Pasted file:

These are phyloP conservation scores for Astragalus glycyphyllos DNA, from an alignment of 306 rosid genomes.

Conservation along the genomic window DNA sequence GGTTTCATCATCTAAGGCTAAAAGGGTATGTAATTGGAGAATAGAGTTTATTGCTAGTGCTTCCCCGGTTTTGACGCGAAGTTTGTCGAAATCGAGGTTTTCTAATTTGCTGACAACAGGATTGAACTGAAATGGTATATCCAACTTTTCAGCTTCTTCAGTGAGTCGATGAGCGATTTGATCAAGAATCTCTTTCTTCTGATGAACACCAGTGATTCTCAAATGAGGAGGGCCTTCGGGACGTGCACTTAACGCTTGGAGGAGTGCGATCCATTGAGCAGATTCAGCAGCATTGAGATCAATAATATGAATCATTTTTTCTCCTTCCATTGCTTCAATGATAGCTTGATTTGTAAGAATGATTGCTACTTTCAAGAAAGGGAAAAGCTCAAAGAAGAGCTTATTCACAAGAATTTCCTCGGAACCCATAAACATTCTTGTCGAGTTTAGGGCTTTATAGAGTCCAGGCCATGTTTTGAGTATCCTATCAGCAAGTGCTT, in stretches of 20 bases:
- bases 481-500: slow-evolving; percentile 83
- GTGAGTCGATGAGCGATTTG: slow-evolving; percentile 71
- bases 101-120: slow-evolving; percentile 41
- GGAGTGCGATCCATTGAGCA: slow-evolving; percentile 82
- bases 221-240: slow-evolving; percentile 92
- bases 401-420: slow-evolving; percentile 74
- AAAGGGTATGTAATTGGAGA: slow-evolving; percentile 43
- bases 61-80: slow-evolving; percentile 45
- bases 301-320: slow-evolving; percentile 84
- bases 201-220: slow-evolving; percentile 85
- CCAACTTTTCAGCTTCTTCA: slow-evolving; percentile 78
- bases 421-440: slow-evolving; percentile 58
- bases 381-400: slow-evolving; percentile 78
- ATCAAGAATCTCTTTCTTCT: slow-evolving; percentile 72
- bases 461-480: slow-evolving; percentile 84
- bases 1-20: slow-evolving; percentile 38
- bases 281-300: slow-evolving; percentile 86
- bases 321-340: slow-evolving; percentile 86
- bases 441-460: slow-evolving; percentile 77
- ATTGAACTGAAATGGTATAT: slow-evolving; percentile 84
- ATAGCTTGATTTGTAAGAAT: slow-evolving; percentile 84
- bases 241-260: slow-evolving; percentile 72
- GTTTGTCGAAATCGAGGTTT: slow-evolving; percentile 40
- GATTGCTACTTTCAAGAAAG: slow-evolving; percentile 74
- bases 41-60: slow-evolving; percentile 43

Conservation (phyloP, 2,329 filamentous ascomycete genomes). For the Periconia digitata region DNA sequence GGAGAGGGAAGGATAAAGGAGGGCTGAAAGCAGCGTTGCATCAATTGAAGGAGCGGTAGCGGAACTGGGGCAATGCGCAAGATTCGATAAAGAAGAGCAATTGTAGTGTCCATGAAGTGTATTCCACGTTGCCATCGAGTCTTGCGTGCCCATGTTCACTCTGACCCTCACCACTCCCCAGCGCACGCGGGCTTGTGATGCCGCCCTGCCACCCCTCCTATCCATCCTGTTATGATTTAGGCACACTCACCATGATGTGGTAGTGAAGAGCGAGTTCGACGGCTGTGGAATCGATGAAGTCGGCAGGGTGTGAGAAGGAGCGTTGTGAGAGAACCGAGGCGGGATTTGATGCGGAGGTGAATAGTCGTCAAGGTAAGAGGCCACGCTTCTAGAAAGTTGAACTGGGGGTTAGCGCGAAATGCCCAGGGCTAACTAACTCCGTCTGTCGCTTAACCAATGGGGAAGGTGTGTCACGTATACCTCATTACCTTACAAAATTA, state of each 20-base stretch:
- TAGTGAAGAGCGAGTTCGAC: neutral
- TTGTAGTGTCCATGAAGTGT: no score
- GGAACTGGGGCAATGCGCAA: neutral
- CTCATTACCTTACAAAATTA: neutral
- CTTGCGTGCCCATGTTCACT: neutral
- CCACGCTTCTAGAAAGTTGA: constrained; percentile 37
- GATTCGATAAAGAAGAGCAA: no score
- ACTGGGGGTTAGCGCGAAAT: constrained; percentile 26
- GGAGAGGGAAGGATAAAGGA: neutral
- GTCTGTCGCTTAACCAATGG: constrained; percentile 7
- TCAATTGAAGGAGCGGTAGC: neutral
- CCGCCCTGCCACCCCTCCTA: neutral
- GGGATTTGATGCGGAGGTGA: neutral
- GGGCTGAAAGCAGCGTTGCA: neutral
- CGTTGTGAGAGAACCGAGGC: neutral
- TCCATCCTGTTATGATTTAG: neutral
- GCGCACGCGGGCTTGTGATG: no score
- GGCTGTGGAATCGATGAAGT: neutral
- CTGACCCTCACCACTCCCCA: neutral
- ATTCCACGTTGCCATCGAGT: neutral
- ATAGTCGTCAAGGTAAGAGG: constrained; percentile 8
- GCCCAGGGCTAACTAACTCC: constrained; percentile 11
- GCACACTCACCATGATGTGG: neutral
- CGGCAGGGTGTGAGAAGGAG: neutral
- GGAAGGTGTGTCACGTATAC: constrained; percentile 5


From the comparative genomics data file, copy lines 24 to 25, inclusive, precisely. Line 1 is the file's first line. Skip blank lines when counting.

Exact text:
- bases 241-260: slow-evolving; percentile 72
- GTTTGTCGAAATCGAGGTTT: slow-evolving; percentile 40